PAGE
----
Football: Another day in the doghouse: Duncan Gardner on the rough end of the week that falls on Thursdays

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The Independent Online
THERE is a Wednesday in Europe this season and, even after Saturday's reversal, there is a chance that next season there will be some Thursdays as well.

Certainly the 300 spectators and the obligatory dog at the Penypound Stadium have sampled success and the European football community was beckoning.

Penypound is the home of Abergavenny Thursdays, Abacus League winners for the last two seasons and named, like the Sheffield side, after the half-day off on which they originally played.

Could they repeat their triumphs in the new League of Wales, which kicked off after an 18-month battle and gives direct access to Euro- glory? The opposition was Bangor City, who have been in Europe before. Had away goals counted in 1963, they would have dismissed Napoli in the Cup Winners' Cup.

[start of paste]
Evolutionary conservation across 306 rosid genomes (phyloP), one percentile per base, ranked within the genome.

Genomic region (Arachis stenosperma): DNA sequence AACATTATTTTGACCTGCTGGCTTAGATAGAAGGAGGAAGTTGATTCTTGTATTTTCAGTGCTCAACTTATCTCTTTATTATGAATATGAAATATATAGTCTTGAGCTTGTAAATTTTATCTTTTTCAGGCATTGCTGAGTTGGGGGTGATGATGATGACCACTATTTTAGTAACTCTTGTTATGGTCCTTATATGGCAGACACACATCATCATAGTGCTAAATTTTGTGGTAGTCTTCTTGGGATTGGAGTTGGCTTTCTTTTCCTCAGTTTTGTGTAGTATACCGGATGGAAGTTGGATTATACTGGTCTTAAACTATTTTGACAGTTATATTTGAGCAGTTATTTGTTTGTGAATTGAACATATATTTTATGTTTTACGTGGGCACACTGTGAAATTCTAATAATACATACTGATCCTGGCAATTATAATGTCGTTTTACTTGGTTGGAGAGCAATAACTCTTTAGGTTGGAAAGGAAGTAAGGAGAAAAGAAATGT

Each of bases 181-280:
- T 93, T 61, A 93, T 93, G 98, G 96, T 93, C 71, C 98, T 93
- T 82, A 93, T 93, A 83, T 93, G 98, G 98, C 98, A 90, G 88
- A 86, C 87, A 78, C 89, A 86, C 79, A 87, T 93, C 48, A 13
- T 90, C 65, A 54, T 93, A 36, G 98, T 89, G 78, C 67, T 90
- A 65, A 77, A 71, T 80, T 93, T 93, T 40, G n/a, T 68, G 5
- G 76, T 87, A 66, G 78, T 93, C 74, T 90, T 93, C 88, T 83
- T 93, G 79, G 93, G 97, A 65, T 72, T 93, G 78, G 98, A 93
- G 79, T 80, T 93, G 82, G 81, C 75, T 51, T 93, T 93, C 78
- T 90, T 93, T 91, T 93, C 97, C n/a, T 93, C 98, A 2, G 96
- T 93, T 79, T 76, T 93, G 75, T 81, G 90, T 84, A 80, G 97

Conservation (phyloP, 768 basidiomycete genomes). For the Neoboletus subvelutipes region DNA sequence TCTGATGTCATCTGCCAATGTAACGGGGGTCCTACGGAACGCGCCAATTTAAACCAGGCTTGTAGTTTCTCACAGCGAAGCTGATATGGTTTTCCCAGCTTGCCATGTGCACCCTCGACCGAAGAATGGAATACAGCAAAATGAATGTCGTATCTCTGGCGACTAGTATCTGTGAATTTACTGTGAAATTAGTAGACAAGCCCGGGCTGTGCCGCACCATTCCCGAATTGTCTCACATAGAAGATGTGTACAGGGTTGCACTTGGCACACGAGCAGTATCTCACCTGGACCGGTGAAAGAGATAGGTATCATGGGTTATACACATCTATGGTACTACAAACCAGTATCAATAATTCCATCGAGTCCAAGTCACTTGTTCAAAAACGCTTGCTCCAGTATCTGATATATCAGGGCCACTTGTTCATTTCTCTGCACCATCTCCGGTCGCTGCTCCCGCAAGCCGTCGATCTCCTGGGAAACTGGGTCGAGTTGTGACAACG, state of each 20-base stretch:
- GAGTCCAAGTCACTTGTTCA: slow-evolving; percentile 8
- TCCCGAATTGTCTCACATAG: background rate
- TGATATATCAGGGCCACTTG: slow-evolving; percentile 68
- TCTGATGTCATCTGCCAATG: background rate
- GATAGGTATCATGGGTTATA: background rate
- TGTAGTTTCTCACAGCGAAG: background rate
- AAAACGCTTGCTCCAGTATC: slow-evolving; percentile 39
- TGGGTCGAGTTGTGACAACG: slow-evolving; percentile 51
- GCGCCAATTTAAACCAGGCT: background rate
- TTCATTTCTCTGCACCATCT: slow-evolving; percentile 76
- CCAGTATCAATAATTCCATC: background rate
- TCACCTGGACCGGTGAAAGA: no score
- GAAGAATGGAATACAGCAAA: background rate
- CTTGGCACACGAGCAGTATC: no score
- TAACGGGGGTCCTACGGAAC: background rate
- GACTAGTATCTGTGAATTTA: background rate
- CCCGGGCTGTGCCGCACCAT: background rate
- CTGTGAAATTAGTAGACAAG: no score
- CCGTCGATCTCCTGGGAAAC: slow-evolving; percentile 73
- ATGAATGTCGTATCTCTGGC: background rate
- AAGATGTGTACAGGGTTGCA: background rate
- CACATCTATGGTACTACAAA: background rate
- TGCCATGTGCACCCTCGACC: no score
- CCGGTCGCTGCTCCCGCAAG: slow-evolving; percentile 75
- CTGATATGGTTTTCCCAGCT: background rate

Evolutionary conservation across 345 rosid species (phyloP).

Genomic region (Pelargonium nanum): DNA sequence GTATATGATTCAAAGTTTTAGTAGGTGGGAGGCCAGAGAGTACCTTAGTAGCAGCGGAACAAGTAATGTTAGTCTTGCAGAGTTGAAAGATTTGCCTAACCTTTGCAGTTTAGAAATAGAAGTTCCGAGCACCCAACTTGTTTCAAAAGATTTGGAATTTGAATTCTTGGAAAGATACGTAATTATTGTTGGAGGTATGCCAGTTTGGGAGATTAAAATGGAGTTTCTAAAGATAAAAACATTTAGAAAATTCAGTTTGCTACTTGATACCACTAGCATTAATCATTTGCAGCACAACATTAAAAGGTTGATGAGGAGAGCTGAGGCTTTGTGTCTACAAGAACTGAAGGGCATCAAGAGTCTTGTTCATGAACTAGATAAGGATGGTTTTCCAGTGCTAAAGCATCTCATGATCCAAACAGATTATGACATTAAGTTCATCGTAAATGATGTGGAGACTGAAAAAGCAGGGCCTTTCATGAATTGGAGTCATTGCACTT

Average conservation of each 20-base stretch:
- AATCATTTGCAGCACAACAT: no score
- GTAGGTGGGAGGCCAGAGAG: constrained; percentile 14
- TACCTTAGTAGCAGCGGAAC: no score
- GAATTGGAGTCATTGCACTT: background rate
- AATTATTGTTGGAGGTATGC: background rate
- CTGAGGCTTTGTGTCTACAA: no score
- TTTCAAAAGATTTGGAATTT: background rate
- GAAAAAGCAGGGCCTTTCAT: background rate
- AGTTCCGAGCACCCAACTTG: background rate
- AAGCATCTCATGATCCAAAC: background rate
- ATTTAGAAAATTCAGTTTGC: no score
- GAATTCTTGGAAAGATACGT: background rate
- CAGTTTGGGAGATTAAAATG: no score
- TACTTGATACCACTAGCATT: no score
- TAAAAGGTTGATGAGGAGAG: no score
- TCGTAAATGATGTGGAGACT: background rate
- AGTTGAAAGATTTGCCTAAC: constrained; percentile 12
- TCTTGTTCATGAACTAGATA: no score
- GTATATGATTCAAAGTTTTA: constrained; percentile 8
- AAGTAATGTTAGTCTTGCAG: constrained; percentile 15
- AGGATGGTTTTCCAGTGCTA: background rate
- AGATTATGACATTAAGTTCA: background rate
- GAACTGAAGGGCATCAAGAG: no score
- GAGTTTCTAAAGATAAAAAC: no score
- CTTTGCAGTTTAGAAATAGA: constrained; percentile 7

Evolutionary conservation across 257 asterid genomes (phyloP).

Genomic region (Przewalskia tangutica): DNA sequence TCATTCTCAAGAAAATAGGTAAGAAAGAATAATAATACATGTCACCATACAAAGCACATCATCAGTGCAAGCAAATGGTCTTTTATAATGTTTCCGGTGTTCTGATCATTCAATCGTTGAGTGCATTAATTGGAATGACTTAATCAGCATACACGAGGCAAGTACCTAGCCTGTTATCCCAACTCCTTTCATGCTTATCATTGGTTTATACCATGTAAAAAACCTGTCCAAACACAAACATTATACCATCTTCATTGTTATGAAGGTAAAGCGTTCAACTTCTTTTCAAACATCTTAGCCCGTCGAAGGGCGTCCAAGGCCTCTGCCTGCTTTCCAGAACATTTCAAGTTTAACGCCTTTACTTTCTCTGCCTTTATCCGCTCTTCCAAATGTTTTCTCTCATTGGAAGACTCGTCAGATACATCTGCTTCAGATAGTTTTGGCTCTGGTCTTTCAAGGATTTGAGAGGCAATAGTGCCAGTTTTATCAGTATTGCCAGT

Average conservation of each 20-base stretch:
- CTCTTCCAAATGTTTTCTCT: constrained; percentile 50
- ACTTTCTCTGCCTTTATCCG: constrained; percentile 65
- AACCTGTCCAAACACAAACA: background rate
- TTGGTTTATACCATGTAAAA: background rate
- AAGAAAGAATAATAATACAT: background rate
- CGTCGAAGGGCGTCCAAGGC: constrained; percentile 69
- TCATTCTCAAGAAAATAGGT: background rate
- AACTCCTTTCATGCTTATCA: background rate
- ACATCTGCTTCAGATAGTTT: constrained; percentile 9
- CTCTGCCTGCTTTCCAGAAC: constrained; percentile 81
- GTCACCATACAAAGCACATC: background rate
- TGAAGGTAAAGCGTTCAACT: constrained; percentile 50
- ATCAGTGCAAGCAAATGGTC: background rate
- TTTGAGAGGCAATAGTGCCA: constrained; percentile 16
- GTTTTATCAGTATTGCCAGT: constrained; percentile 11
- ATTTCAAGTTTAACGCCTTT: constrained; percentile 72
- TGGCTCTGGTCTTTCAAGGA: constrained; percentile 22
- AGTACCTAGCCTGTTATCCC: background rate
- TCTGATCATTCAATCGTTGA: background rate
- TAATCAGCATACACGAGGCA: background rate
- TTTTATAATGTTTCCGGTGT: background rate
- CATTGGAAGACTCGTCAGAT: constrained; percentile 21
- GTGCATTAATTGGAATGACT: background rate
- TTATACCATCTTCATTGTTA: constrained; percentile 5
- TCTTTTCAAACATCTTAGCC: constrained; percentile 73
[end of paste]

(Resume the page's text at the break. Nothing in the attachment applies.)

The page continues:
Abergavenny and Bangor suffered in the close season, their players feeling that the new league, despite the glamorous carrot, did not match the English system.

Thursdays lost their entire team, City all but one, but City did acquire as manager the wise and wizened Ernie Walley, ex-Chelsea, Crystal Palace, and Watford.

Walley watched in growing gloom as his side footled their finishing and met, in Steve Morris, a capable goalkeeper. City seemed unable to capitalise on playing for 40 minutes against 10 men after Ian Jolosa was dismissed, but they scored the only goal, in injury time, when even Morris could not reach a header from the substitute Neil Hughes.

It was Jolosa, incidentally, who walked free from court earlier this month with an 18-month conditional discharge after breaking a rival player's jaw. He was told by the judge to watch Gary Lineker videos and clean up his game. Yesterday, the 6ft 4in striker who will be banned for two weeks, said: 'It is bad being the first player sent off in the new league, but I was a marked man right from the start.'

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